I’m thinking a lot the past couple of days about old patterns. One I’m happy to keep around.
I’m still enjoying the granny squares. My 63 camo squares are now nine green burritos that are actually strips of seven squares. I just can’t stop until they are all joined!
Do you see it? Of course you don’t. You see a horse standing at a funny angle and an older woman in cowboy attire laughing at him. Here’s what I see.
How many years of Brené Brown telling me I’m fine just as I am must I endure? How many affirming and empowering images of women of all sizes must I see? How many articles about why women tend to add belly fat after menopause must I read? Why do I still judge myself negatively when I see candid shots of myself?
It just goes to show that the patterns I got into as a child, where I was made fun of daily for being fatso, tub-o-lard, elephant, hippo, water buffalo, wart hog, fatty fatty two by four can’t get through the bathroom door…um, telling myself I’m fine just won’t erase. (Was that grammatical? Cut me some slack.)
The gray hair? It’s fun. The wrinkles? They seem a small price to pay for wisdom. And my health is so good! But my first thought when I see my body is judgmental.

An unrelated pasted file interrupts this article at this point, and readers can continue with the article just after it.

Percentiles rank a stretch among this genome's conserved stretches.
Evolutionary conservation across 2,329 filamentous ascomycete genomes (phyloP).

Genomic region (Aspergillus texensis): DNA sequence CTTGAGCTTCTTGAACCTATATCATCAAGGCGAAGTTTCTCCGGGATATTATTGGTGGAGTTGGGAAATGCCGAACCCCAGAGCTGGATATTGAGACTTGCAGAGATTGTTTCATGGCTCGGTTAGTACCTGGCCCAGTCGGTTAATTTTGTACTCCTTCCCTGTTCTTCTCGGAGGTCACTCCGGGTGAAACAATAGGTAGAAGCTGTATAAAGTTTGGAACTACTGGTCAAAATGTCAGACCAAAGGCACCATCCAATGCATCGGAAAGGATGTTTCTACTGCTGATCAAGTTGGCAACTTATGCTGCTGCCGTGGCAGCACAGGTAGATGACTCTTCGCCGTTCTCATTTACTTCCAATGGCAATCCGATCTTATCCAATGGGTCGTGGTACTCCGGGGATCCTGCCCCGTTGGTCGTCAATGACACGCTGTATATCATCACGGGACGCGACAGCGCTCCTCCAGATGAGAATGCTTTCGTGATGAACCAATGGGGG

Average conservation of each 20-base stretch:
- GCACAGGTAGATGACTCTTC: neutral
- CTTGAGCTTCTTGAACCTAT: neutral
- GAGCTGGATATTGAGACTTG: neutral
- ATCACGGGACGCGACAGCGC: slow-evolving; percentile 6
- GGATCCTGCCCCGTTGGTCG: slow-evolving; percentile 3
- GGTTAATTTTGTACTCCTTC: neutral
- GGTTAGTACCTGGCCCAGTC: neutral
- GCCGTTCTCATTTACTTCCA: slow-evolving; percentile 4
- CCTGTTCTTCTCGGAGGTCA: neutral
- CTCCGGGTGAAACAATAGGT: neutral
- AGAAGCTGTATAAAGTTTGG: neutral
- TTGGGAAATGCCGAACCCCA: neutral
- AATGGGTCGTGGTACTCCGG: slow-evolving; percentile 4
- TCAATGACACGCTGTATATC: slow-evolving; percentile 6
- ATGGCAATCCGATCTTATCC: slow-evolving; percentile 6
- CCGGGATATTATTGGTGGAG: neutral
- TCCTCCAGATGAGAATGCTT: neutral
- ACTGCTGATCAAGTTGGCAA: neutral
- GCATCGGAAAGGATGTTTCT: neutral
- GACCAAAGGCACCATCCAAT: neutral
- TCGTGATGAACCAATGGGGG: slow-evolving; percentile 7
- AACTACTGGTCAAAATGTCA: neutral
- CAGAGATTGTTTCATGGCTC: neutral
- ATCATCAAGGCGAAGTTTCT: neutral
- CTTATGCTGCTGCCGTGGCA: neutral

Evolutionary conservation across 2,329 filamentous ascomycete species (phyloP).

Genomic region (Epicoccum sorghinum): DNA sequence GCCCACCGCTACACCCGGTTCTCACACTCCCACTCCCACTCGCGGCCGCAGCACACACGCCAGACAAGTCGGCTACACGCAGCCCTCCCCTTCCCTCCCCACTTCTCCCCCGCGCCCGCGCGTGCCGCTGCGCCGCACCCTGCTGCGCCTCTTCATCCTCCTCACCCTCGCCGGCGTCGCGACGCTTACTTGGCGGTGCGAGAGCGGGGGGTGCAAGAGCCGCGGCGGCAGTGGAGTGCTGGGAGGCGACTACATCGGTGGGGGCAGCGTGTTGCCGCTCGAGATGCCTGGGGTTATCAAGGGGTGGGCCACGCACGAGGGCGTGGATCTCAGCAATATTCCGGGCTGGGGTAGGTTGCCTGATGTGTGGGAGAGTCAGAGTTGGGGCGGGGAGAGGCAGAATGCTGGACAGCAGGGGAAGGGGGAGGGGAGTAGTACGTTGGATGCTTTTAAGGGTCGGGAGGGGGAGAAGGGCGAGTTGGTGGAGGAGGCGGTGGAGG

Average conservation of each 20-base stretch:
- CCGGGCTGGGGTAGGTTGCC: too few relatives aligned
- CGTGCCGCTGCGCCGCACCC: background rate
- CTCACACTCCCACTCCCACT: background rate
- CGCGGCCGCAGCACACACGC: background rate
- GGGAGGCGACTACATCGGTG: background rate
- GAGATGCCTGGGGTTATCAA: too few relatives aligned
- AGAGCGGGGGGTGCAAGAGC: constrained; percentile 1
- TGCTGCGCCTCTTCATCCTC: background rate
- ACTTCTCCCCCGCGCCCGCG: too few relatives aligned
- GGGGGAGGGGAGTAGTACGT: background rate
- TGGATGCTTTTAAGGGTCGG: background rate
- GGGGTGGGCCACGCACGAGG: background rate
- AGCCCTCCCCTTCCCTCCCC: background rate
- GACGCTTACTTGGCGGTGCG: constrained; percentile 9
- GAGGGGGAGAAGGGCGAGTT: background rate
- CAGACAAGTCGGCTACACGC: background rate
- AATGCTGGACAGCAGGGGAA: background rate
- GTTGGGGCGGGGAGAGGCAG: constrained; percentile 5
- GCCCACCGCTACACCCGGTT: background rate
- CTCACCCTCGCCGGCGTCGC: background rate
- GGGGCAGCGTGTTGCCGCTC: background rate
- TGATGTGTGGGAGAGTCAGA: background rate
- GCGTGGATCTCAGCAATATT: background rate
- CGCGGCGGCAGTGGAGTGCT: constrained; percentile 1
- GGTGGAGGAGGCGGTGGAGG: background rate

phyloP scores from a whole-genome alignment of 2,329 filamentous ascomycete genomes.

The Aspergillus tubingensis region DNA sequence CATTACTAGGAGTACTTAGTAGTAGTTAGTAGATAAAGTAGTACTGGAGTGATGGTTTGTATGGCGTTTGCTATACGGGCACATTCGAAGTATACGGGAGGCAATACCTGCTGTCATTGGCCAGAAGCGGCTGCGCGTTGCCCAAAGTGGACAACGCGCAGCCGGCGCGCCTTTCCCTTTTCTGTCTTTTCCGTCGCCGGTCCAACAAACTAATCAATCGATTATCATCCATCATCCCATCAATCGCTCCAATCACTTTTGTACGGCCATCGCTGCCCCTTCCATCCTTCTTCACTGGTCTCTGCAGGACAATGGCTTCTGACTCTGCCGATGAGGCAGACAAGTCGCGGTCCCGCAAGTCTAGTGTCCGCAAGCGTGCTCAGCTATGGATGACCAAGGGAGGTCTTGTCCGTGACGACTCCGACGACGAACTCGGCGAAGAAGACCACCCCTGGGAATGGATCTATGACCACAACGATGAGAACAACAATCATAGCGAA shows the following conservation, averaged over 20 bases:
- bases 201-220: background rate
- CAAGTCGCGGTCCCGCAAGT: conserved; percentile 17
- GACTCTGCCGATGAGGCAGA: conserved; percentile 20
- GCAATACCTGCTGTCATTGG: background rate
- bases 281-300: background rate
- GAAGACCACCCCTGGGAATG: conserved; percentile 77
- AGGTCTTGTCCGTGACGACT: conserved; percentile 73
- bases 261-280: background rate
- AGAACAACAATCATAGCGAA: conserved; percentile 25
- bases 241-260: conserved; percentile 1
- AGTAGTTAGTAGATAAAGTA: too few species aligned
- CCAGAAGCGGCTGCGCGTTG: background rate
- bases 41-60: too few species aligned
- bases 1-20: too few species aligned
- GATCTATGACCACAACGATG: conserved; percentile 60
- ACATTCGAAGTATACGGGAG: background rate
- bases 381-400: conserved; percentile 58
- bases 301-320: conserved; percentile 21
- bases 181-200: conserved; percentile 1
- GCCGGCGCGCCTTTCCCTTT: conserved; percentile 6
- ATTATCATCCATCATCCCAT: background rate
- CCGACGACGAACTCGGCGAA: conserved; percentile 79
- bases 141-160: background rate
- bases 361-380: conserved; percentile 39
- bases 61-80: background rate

The good news is that just like how you can vary granny squares and do cool things with them, I’m able to take a second look at my body and give it permission to change. I have lots of fun with it, and not wasting time planning how to achieve some ideal pant size gives me time to enjoy my life.
Patterns are what they are because they are ingrained. They’re deeply grooved in your psyche and not easy to smooth out. But, progress is possible. I’m proof. I now wear shorts, sleeveless tops, and bathing suits in public. Five years ago that was not true. I’ve modified my pattern!
Later: I’m not begging to be told I’m cute or not fat or whatever. I know I’m slightly bigger than I’ve been most of my life and I’m fine with that. I know I’m fine the way I am! I’ve gotten so much better about not caring what others think, too. My point here was that the old patterns that must be in my limbic system kick in before my higher processing can react sensibly.